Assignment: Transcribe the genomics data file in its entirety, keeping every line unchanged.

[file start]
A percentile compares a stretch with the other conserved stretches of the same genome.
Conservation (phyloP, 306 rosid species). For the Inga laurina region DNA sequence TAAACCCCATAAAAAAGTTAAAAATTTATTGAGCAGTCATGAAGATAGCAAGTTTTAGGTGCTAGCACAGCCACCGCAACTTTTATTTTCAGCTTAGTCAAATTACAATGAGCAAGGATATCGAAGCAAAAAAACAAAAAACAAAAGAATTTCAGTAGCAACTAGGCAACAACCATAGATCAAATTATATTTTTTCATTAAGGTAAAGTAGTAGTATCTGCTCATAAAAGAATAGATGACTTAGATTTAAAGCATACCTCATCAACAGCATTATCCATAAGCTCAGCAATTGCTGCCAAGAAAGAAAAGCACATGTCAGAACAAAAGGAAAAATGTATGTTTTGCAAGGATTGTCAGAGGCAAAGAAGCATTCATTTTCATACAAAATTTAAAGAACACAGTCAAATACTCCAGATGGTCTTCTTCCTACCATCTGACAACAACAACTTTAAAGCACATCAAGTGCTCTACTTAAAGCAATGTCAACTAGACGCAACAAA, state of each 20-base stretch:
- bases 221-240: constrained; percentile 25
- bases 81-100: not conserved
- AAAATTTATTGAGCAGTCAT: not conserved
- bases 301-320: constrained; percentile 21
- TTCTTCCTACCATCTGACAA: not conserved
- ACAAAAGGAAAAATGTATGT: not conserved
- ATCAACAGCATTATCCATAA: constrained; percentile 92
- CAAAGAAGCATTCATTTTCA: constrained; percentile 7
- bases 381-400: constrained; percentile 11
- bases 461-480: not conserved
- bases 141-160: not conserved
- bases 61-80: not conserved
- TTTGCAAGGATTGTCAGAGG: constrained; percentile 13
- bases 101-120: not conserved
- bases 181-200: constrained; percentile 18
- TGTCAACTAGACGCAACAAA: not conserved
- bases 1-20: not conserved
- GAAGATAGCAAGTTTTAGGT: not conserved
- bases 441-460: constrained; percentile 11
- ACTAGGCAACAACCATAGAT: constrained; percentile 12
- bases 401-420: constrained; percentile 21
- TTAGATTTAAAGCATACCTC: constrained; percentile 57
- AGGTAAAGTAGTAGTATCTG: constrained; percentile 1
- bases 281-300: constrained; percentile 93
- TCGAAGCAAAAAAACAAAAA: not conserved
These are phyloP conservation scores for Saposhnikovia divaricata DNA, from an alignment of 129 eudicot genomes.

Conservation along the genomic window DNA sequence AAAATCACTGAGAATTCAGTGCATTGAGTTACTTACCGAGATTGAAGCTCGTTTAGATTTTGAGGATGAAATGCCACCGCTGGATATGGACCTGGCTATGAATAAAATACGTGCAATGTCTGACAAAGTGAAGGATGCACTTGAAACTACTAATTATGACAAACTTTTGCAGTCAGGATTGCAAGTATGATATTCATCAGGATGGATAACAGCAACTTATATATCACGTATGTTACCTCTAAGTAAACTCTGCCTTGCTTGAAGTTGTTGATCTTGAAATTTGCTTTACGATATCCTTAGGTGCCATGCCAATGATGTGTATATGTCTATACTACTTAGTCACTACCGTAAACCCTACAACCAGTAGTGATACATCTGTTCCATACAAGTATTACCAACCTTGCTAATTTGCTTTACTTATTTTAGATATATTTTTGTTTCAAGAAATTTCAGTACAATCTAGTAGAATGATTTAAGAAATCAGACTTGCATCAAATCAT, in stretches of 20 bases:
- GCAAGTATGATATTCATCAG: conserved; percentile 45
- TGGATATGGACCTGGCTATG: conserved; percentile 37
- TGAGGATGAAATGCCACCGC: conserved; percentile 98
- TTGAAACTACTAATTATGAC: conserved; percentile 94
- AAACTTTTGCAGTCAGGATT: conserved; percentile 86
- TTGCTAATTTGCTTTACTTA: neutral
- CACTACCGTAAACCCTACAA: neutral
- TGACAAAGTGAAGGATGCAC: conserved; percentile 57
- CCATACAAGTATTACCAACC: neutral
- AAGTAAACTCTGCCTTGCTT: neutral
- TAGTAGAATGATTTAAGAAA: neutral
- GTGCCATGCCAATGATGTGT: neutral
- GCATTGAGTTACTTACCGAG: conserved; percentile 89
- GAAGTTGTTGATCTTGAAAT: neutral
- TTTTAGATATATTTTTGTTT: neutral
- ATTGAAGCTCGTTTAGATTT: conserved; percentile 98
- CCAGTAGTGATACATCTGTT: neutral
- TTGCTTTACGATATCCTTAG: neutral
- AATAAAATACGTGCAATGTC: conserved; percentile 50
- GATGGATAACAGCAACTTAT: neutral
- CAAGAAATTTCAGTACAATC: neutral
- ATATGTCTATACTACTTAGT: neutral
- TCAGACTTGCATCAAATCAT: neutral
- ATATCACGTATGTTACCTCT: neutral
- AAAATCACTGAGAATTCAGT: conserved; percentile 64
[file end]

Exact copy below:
A percentile compares a stretch with the other conserved stretches of the same genome.
Conservation (phyloP, 306 rosid species). For the Inga laurina region DNA sequence TAAACCCCATAAAAAAGTTAAAAATTTATTGAGCAGTCATGAAGATAGCAAGTTTTAGGTGCTAGCACAGCCACCGCAACTTTTATTTTCAGCTTAGTCAAATTACAATGAGCAAGGATATCGAAGCAAAAAAACAAAAAACAAAAGAATTTCAGTAGCAACTAGGCAACAACCATAGATCAAATTATATTTTTTCATTAAGGTAAAGTAGTAGTATCTGCTCATAAAAGAATAGATGACTTAGATTTAAAGCATACCTCATCAACAGCATTATCCATAAGCTCAGCAATTGCTGCCAAGAAAGAAAAGCACATGTCAGAACAAAAGGAAAAATGTATGTTTTGCAAGGATTGTCAGAGGCAAAGAAGCATTCATTTTCATACAAAATTTAAAGAACACAGTCAAATACTCCAGATGGTCTTCTTCCTACCATCTGACAACAACAACTTTAAAGCACATCAAGTGCTCTACTTAAAGCAATGTCAACTAGACGCAACAAA, state of each 20-base stretch:
- bases 221-240: constrained; percentile 25
- bases 81-100: not conserved
- AAAATTTATTGAGCAGTCAT: not conserved
- bases 301-320: constrained; percentile 21
- TTCTTCCTACCATCTGACAA: not conserved
- ACAAAAGGAAAAATGTATGT: not conserved
- ATCAACAGCATTATCCATAA: constrained; percentile 92
- CAAAGAAGCATTCATTTTCA: constrained; percentile 7
- bases 381-400: constrained; percentile 11
- bases 461-480: not conserved
- bases 141-160: not conserved
- bases 61-80: not conserved
- TTTGCAAGGATTGTCAGAGG: constrained; percentile 13
- bases 101-120: not conserved
- bases 181-200: constrained; percentile 18
- TGTCAACTAGACGCAACAAA: not conserved
- bases 1-20: not conserved
- GAAGATAGCAAGTTTTAGGT: not conserved
- bases 441-460: constrained; percentile 11
- ACTAGGCAACAACCATAGAT: constrained; percentile 12
- bases 401-420: constrained; percentile 21
- TTAGATTTAAAGCATACCTC: constrained; percentile 57
- AGGTAAAGTAGTAGTATCTG: constrained; percentile 1
- bases 281-300: constrained; percentile 93
- TCGAAGCAAAAAAACAAAAA: not conserved
These are phyloP conservation scores for Saposhnikovia divaricata DNA, from an alignment of 129 eudicot genomes.

Conservation along the genomic window DNA sequence AAAATCACTGAGAATTCAGTGCATTGAGTTACTTACCGAGATTGAAGCTCGTTTAGATTTTGAGGATGAAATGCCACCGCTGGATATGGACCTGGCTATGAATAAAATACGTGCAATGTCTGACAAAGTGAAGGATGCACTTGAAACTACTAATTATGACAAACTTTTGCAGTCAGGATTGCAAGTATGATATTCATCAGGATGGATAACAGCAACTTATATATCACGTATGTTACCTCTAAGTAAACTCTGCCTTGCTTGAAGTTGTTGATCTTGAAATTTGCTTTACGATATCCTTAGGTGCCATGCCAATGATGTGTATATGTCTATACTACTTAGTCACTACCGTAAACCCTACAACCAGTAGTGATACATCTGTTCCATACAAGTATTACCAACCTTGCTAATTTGCTTTACTTATTTTAGATATATTTTTGTTTCAAGAAATTTCAGTACAATCTAGTAGAATGATTTAAGAAATCAGACTTGCATCAAATCAT, in stretches of 20 bases:
- GCAAGTATGATATTCATCAG: conserved; percentile 45
- TGGATATGGACCTGGCTATG: conserved; percentile 37
- TGAGGATGAAATGCCACCGC: conserved; percentile 98
- TTGAAACTACTAATTATGAC: conserved; percentile 94
- AAACTTTTGCAGTCAGGATT: conserved; percentile 86
- TTGCTAATTTGCTTTACTTA: neutral
- CACTACCGTAAACCCTACAA: neutral
- TGACAAAGTGAAGGATGCAC: conserved; percentile 57
- CCATACAAGTATTACCAACC: neutral
- AAGTAAACTCTGCCTTGCTT: neutral
- TAGTAGAATGATTTAAGAAA: neutral
- GTGCCATGCCAATGATGTGT: neutral
- GCATTGAGTTACTTACCGAG: conserved; percentile 89
- GAAGTTGTTGATCTTGAAAT: neutral
- TTTTAGATATATTTTTGTTT: neutral
- ATTGAAGCTCGTTTAGATTT: conserved; percentile 98
- CCAGTAGTGATACATCTGTT: neutral
- TTGCTTTACGATATCCTTAG: neutral
- AATAAAATACGTGCAATGTC: conserved; percentile 50
- GATGGATAACAGCAACTTAT: neutral
- CAAGAAATTTCAGTACAATC: neutral
- ATATGTCTATACTACTTAGT: neutral
- TCAGACTTGCATCAAATCAT: neutral
- ATATCACGTATGTTACCTCT: neutral
- AAAATCACTGAGAATTCAGT: conserved; percentile 64